Sen. Tom Cotton falsely claimed that "waterboarding isn't torture," on CNN's The Situation Room Wednesday afternoon when asked to respond about Trump's support of torture by Wolf Blitzer.
The US military views waterboarding as torture and the CIA Director said he'd resign if ordered to start torturing suspects, again.
Wolf asked Sen. Cotton, "Do you agree with him [Trump] torture works and waterboarding and much worse would be a good idea?"
Cotton replied, "Waterboarding isn’t torture. We do waterboarding to our own soldiers in the military.”
Wolf explained, "That was in training. The US doesn't do it anymore..."
Cotton replied, "But we've done it in the past."
Wolf, "Do you think the US should do it again?
Cotton said, "..and radio DJs volunteer for it so I don’t think something people volunteer for is torture.”
Wolf replied, "So you accept waterboarding?"
The Senator said, “If experienced intelligence professionals come to the president of the United States and say, ‘We think this terrorist has critical information and we need to obtain it, and this is the only way we can obtain it,’ that’s a tough call...But the presidency is a tough job, and if you’re not willing to make those tough calls you shouldn’t seek the office. Donald Trump’s a pretty tough guy and I think he’s ready to make those tough calls.”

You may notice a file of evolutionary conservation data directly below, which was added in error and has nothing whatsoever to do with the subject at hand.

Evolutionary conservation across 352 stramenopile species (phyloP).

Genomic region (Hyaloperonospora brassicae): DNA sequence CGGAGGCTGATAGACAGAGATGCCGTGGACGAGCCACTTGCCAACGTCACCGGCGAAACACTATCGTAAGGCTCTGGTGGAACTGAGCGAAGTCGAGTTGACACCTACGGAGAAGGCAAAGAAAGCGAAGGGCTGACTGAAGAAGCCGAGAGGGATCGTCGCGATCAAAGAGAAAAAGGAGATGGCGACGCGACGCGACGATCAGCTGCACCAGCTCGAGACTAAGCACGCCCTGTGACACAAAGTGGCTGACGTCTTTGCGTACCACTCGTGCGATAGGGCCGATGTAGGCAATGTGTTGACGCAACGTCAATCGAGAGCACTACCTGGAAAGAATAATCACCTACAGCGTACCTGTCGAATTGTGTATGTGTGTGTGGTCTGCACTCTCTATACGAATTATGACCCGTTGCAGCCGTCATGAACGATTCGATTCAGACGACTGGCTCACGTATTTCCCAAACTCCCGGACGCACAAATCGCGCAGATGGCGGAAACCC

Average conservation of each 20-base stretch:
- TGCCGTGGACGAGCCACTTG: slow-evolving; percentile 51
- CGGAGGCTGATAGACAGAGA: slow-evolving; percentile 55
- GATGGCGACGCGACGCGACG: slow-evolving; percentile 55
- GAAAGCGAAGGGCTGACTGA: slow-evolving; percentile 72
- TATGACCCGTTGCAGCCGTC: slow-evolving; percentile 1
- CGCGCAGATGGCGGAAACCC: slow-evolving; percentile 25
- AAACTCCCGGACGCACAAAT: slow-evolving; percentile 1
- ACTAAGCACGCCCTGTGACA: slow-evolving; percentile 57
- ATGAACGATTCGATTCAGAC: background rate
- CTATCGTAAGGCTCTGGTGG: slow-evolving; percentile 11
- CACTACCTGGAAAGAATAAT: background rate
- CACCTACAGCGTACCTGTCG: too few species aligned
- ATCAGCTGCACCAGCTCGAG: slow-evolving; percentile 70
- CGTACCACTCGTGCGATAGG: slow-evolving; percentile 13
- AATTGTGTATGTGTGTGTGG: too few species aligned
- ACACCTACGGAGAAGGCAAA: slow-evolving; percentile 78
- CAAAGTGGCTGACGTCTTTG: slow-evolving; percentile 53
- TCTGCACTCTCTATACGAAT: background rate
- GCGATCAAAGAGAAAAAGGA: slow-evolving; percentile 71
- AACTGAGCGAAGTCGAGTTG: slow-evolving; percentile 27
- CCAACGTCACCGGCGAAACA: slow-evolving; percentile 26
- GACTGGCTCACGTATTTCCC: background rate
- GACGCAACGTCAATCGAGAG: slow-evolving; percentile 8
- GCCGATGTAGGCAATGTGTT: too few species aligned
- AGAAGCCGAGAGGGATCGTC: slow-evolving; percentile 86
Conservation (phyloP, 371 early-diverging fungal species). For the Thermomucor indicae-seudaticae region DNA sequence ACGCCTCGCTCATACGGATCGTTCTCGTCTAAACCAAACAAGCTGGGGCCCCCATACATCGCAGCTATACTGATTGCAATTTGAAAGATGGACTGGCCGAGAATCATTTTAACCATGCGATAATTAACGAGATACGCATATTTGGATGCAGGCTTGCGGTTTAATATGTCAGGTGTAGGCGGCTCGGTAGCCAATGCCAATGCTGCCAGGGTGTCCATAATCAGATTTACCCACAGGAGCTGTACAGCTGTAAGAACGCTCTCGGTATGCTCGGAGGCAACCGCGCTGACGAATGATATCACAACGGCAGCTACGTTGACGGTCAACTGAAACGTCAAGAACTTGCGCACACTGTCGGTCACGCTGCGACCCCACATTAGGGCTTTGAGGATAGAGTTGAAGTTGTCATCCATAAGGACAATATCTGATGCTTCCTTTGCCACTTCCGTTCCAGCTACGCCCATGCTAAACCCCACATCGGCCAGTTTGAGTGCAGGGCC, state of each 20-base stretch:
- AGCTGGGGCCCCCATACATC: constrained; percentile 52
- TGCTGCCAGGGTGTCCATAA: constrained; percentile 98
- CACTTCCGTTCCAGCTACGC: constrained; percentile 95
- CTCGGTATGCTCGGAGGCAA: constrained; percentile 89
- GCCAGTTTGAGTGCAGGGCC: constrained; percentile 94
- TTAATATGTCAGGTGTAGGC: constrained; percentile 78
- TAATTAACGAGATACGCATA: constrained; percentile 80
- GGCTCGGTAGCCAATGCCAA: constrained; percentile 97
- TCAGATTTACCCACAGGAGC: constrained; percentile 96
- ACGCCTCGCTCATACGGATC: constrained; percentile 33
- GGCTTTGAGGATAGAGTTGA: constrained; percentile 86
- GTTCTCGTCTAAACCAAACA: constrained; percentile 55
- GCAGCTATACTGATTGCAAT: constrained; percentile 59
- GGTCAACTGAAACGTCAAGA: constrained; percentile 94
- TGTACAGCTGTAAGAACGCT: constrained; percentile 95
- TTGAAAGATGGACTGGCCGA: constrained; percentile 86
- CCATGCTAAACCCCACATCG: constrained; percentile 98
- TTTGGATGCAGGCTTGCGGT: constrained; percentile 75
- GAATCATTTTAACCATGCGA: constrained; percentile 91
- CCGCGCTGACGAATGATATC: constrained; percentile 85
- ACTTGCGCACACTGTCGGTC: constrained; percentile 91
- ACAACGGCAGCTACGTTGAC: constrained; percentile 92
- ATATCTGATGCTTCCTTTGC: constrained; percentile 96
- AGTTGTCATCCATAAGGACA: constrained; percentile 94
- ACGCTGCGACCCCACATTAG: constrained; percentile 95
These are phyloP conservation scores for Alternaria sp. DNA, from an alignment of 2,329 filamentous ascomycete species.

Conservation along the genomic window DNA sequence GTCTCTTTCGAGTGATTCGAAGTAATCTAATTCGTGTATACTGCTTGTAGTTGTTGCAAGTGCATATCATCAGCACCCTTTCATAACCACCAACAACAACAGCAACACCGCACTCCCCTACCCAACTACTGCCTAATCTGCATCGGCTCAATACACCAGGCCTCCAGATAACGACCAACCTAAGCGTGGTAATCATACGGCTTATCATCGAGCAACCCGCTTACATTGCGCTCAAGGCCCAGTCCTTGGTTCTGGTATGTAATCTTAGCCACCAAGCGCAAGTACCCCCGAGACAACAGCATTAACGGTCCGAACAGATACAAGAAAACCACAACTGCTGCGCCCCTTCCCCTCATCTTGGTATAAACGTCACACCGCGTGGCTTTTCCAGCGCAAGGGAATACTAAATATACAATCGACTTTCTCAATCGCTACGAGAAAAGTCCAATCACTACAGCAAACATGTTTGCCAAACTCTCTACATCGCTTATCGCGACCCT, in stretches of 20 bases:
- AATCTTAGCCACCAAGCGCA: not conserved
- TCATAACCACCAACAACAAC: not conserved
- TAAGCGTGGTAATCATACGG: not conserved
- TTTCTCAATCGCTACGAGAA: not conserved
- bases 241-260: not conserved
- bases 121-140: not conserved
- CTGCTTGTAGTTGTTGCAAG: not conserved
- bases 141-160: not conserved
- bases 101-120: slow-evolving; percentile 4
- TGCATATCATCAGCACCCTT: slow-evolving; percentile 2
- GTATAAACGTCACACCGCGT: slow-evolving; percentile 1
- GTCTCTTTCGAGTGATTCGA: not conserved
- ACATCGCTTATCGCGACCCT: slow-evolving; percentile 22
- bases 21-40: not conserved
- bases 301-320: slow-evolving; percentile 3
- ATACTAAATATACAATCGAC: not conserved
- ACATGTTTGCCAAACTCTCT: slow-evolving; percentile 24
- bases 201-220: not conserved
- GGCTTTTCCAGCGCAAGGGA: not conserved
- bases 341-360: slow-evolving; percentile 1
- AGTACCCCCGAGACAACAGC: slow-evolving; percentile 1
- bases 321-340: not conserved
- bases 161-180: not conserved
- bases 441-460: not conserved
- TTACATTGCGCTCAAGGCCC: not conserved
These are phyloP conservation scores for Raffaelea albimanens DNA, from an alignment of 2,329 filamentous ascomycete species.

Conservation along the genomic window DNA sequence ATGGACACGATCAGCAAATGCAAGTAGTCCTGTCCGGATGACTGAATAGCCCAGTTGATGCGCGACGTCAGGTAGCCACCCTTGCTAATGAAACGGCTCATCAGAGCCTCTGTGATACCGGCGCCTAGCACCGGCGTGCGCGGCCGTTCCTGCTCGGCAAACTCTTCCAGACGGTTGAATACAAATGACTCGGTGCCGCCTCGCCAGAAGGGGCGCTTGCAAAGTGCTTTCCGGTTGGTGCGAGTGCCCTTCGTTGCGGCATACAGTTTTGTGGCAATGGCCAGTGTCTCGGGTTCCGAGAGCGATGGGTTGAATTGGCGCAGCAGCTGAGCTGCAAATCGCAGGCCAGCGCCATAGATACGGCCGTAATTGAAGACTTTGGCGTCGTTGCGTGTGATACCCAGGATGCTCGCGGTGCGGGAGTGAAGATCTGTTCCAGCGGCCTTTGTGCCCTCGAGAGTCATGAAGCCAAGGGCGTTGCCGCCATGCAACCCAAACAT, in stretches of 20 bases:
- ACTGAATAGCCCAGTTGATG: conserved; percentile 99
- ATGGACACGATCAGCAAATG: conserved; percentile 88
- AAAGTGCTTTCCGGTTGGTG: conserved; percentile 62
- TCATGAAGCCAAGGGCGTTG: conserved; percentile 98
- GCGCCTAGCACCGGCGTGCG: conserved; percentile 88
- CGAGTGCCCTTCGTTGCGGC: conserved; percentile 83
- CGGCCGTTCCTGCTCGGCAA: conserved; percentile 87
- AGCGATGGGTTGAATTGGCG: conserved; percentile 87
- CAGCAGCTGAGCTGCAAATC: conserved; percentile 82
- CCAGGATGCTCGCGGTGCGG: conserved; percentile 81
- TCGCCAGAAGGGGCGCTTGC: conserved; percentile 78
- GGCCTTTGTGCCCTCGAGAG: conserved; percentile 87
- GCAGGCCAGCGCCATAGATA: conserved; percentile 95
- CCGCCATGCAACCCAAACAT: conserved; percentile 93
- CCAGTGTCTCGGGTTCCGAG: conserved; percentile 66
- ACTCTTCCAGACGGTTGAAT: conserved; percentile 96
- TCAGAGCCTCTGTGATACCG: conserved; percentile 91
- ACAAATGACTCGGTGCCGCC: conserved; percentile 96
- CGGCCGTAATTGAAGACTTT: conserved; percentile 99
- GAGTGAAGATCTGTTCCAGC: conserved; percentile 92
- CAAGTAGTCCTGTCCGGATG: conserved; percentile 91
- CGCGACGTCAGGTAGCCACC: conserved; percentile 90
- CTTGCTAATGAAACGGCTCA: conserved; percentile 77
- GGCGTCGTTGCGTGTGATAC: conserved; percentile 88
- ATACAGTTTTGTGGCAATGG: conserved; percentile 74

The ticking time bomb scenario is always the go-to response from pro-torture members of Congress, Republican politicians and pundits.
But torture is torture and experienced intelligence professionals have said so many times. A report by the Senate Select Committee on Intelligence refutes all claims about the reliability of torture.
Waterboarding troops first began from the military program called SERE, which actually validates waterboarding as torture.
The Times reports the SERE program was “created decades earlier to give American pilots and soldiers a sample of the torture methods used by Communists in the Korean War, methods that had wrung false confessions from Americans.”
Sen. Cotton has heard about this all before and it's troubling that he's using baseless examples and out right lies to defend the right to use torture, again.